Highway One connects Kabul and Kandahar City - it's the most important road in all of Afghanistan, a sort of central Asian Trans-Canada.

The Canadians are building 1.4 km of the route, south of the river, at a projected cost of slightly more than $500,000 US. It's about one-fourth complete.

Germany is paying to pave another 3.2 km, and the Americans have promised to build the bridge over the Arghandab. Right now the Canadians are taking the risks, directing earth movers and local labour under the constant threat of rocket and small arms fire and hidden land mines.

On Dec. 16, Pte. Frederic Couture of the 2nd Van Doos regiment based in Valcartier, Que., was seriously injured after stepping on a land mine less than a kilometre away. He was taken to hospital in serious but stable condition.

"We're always digging up old rocket warheads, artillery shells," said Sgt. Rene Grignon of 23 Field Squadron.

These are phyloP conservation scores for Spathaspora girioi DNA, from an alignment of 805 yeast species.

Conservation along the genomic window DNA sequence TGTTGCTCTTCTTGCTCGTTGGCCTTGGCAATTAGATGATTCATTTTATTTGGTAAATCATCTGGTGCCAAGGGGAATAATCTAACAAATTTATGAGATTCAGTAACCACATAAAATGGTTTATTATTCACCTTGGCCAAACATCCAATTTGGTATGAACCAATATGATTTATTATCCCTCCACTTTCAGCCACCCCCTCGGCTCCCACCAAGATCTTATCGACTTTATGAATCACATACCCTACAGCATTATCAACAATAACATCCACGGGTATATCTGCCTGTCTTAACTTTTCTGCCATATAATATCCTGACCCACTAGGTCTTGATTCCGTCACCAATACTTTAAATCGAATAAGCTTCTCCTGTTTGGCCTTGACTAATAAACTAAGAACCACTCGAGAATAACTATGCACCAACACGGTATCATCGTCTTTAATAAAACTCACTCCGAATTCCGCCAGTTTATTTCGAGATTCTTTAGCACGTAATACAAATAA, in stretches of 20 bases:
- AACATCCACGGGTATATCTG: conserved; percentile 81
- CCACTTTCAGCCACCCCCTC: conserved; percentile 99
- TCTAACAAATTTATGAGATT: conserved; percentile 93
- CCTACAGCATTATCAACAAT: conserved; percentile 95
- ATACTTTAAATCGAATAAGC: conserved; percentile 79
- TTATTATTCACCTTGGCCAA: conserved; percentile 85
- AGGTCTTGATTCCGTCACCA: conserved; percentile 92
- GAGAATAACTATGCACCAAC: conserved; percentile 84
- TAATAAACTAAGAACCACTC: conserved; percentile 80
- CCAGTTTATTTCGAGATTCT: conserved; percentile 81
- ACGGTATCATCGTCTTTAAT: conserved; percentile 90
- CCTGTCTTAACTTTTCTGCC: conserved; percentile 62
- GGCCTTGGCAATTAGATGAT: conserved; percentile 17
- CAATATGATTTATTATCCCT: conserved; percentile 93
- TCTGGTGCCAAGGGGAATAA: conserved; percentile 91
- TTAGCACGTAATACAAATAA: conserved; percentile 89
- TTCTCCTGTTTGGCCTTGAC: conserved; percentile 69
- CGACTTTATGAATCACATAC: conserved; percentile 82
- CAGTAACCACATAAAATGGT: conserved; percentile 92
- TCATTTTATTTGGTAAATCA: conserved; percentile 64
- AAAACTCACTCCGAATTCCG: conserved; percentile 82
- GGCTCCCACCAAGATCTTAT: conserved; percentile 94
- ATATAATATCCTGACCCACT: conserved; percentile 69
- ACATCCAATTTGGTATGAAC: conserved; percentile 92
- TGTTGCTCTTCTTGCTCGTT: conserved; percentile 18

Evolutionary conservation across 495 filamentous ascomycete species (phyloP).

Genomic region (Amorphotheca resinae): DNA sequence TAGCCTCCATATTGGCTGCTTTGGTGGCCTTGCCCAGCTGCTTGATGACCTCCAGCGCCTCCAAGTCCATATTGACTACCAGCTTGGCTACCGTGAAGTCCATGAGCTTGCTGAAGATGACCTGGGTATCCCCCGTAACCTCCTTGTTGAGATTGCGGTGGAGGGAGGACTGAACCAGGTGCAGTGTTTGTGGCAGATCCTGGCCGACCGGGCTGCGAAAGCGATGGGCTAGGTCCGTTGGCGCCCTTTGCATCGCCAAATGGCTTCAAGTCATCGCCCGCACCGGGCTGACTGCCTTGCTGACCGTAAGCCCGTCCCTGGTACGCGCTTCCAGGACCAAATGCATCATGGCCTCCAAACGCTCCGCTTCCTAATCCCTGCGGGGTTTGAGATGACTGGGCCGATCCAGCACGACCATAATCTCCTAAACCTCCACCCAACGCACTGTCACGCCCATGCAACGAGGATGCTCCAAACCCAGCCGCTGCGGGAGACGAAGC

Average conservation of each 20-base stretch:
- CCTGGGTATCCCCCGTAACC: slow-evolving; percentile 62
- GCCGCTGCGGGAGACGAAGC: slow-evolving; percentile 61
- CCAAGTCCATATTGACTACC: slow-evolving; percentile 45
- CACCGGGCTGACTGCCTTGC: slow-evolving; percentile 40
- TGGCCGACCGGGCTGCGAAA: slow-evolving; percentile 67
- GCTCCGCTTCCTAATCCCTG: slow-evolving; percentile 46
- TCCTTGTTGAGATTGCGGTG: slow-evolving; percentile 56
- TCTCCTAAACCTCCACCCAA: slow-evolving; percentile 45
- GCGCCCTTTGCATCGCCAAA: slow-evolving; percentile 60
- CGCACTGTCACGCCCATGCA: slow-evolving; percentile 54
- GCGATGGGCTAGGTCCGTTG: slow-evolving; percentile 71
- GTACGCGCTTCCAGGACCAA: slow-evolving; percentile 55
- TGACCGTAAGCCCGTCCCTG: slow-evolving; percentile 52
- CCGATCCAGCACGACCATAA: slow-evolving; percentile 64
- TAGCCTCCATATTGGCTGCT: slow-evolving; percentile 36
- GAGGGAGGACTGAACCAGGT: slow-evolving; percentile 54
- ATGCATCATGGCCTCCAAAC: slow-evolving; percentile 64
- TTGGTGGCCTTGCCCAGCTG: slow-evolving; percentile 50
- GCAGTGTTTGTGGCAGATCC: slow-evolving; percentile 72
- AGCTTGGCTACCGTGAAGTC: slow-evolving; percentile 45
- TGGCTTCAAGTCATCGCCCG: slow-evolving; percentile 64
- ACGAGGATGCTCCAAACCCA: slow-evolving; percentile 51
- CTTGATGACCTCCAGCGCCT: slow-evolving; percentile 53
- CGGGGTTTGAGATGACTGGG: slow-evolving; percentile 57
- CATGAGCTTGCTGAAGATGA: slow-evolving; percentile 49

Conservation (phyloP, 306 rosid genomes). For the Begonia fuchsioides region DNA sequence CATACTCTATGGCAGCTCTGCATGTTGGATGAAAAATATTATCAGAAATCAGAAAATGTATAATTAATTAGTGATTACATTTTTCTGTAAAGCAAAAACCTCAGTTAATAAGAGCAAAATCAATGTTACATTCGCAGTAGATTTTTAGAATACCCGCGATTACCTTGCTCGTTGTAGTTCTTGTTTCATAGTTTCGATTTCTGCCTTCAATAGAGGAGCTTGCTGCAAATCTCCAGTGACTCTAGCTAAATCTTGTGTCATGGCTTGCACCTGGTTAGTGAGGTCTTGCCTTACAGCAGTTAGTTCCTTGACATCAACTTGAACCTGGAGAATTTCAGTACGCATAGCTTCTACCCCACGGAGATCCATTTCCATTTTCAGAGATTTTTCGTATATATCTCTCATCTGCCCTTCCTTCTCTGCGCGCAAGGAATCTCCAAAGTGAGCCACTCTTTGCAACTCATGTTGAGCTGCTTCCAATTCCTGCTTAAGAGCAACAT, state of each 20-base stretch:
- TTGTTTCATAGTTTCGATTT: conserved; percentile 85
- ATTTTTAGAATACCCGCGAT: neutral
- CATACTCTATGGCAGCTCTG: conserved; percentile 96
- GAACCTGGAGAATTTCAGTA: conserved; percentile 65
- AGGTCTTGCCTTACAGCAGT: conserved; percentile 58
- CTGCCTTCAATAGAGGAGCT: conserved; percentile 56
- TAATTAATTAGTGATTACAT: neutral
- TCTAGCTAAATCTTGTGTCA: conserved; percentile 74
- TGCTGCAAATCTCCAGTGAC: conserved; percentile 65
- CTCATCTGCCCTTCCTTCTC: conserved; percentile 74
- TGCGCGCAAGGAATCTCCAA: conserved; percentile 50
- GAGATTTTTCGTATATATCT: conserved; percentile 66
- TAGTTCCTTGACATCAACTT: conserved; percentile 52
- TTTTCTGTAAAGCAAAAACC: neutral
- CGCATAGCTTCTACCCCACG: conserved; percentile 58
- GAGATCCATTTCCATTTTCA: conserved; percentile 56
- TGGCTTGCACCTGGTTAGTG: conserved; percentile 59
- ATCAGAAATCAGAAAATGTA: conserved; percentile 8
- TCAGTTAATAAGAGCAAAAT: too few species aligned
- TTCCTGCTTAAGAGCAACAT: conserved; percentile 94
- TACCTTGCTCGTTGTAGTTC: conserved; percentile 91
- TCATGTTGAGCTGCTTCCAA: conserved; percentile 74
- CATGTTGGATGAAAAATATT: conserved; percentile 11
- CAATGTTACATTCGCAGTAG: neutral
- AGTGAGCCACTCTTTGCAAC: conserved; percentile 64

GOING SMOOTHLY

"So far, things are going very smoothly. We have very good security and the war sort of goes on around us. The Taliban targets (forward operating base Ma'sum Ghar) over there, mostly, so we can concentrate on our work."

Route Summit started under fire. The road was plotted and cleared by Canadian troops during Operation Medusa in September, as a combat corridor.

"The existing roads in the area were too narrow for our vehicles, and had compounds right up next to them. Too many spots for ambushes," said Maj. Todd Scharlach, operations officer for the Canadian task force.

"The idea was to make the road as straight as possible, and to clear enough area around it to make it safe. It's going to be paved, which will make it very difficult to lay (mines) under it."

In the longer term, the hope is that Route Summit will revitalize the local economy by giving area farmers access to markets in Kandahar City and Kabul.